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Annie Gugliotta

Biden and Trudeau: A political eclipse?

Why are Joe Biden and Justin Trudeau getting so badly eclipsed by the great totality of critics? Can good policies seize back the agenda of a lagging campaign?

President Biden is busy touting his positive economic record but is baffled when it gets eclipsed by issues like his age. He rightly touts creating 300,000 new jobs in March and dropping the unemployment rate to 3.8%, but the headlines still say he looks like a guy who might as well have watched a solar eclipse alongside Moses.

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Canada's Conservative Party leader Pierre Poilievre speaks during a Question Period in the House of Commons on Feb. 14, 2024.

REUTERS/Blair Gable

Poilievre tries to bring down the government

It’s political stunt season in Ottawa. It may be a long one, too, as the country counts down the days to the next federal election, due by fall 2025. On Wednesday, Conservative Party leader Pierre Poilievre issued a no-confidence motion over the government’s planned carbon tax increase.

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Jess Frampton

Dem bias in Ottawa has Trudeau targeting Trump

The most intense debate in the Canadian House of Commons of late has been about a humdrum trade deal update between Canada and Ukraine. It is being disputed by the opposition Conservatives because it contains reference to a carbon tax.

Since Conservative leader Pierre Poilievre has made “axing the tax” in Canada his number one priority, he has removed his party’s support from the deal, even though Ukraine has had a carbon tax since 2011.

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Paige Fusco

Tucker Carlson, Liberator?

Tucker Carlson visited Canada this week to “liberate” it from … from what exactly?

Well, that’s what thousands of people – including the premier of Alberta – came to Calgary and Edmonton to hear in packed arenas.

Tucker’s two-day liberation tour from Prime Minister Justin Trudeau’s “authoritarian dictatorship” is timed perfectly around two political pieces of populist kindling: Trump’s march to victory in the US presidential primaries and a Canadian judge’s ruling that the Liberal government’s invocation of the Emergencies Act during the Trucker pandemic protest was “unreasonable” and unconstitutional.

It all sent a message: The populist forces are gathering and ready to take down Trudeau (and Biden) and save Canada from “disgusting decline.”

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FILE PHOTO: People walk on the grounds of the University of Toronto in Toronto, Ontario, Canada September 9, 2020. Picture taken September 9, 2020.

REUTERS/Carlos Osorio/File Photo

Ottawa caps visas for foreign students

The Trudeau government is shutting the door to hundreds of thousands of foreign students. This week, Ottawa moved to reduce the number of undergraduate international student visas for 2025 to just 360,000, a 35% cut, in an effort to tackle the housing crisis and rein in diploma mills that are profiting off the system.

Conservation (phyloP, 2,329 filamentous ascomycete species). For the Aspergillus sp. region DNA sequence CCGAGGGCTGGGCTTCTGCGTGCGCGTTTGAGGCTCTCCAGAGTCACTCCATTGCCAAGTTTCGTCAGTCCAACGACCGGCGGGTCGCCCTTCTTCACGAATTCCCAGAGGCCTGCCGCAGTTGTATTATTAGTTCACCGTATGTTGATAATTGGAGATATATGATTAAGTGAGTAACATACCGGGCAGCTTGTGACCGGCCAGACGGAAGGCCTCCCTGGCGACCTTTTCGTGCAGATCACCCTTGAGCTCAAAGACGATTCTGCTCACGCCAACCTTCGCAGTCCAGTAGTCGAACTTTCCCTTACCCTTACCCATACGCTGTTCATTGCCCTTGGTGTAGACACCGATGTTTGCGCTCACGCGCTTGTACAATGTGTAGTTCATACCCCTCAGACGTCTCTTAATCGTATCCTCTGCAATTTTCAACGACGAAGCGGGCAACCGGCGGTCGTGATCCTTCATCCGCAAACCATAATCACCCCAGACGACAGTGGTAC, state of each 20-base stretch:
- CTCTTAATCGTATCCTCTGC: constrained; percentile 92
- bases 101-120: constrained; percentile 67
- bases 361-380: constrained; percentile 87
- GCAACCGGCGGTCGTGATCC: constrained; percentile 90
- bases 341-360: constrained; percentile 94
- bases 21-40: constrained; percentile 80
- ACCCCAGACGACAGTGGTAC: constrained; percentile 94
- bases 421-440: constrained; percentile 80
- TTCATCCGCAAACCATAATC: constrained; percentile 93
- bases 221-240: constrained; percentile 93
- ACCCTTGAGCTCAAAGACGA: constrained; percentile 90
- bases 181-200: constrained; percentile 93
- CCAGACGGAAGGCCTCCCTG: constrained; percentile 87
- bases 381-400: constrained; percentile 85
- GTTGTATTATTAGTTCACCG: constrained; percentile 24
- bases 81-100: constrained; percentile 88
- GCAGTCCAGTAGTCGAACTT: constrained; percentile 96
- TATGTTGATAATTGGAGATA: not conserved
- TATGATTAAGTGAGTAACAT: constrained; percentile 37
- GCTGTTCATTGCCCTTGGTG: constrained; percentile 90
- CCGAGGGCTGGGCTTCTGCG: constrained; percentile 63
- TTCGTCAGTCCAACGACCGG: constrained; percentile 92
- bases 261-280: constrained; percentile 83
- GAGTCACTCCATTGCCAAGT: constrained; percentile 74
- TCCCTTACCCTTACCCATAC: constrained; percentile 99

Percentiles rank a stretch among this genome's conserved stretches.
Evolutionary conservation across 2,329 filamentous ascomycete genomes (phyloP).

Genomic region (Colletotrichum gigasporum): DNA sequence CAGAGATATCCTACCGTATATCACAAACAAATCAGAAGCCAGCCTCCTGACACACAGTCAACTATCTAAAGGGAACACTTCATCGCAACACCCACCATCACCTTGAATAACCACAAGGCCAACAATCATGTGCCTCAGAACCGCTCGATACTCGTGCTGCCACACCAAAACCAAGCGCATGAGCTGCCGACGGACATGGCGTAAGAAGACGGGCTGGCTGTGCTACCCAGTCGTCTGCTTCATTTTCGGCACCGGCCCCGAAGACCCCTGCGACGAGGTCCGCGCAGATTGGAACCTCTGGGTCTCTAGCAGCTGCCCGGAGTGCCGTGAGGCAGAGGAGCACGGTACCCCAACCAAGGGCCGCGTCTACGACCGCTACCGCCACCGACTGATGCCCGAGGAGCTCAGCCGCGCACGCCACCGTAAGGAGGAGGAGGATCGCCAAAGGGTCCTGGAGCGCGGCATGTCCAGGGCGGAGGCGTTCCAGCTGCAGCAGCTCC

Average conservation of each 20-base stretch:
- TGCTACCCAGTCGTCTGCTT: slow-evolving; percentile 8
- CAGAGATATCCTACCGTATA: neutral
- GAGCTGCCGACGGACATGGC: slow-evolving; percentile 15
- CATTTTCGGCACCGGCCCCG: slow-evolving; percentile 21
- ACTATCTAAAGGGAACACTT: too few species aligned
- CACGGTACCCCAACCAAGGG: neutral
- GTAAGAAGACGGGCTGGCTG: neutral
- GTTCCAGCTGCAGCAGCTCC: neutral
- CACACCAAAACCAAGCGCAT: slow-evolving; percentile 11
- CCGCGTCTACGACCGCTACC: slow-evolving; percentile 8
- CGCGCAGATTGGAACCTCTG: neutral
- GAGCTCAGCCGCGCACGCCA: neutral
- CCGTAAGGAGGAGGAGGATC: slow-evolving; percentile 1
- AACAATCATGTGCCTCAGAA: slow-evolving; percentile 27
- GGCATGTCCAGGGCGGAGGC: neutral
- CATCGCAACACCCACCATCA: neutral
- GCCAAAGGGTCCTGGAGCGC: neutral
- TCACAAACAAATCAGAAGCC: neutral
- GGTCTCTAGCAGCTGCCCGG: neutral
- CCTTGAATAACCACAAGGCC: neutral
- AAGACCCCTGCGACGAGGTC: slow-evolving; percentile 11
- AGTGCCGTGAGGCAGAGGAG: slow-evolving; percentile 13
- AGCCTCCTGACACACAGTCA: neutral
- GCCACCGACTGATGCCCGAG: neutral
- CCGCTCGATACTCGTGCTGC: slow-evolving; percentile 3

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FILE PHOTO: Canadian Prime Minister Justin Trudeau makes a housing announcement in Ajax, Ontario Canada November 30, 2023.

REUTERS/Carlos Osorio/File Photo

Judge delivers blow to Trudeau

Did Tucker Carlson and other conservative American critics of Justin Trudeau have a point? Canada’s Federal Court ruled Tuesday that the prime minister’s government violated the constitutional rights of anti-mandate protesters by cracking down on the convoy protests that paralyzed Ottawa in 2022.

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Luisa Vieira

Canadian Liberals cry “Trump”… at their peril

Less than a year out from the US presidential election, concerns about Donald Trump’s potential return to the White House now include warnings of a possible slip into dictatorship. Last weekend, in the Washington Post, Robert Kagan wrote of a “clear path to dictatorship in the United States,” one that is “getting shorter every day.” Liz Cheney, a former Republican member of Congress and potential 2024 third-party presidential contender, echoed the concern, warning that the country is “sleepwalking into dictatorship.”

Meanwhile, north of the border, a desperate Liberal Party and Prime Minister Justin Trudeau, way down in the polls, are doing their best to paint their main rival, Conservative Party leader Pierre Poilievre, as a MAGA North incarnation of Trump, with everything that implies. As Politico reports, Trump’s influence over Canadian politics is significant, a potential “wild card” for Trudeau and a force that will shape the country’s next election, which is due by the fall of 2025 – but could come sooner.

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Canada's Conservative Party leader Pierre Poilievre speaks in the House of Commons.

REUTERS/Blair Gable

Poilievre is polling well despite crying "terror"

Canadian Conservative Leader Pierre Poilievre jumped the gun last week, joining US Republicans in suggesting that terrorism was behind what turned out to be a tragic car accident at the Niagara Falls International Rainbow Bridge, giving Liberals a chance to bash him as a northern Republican.
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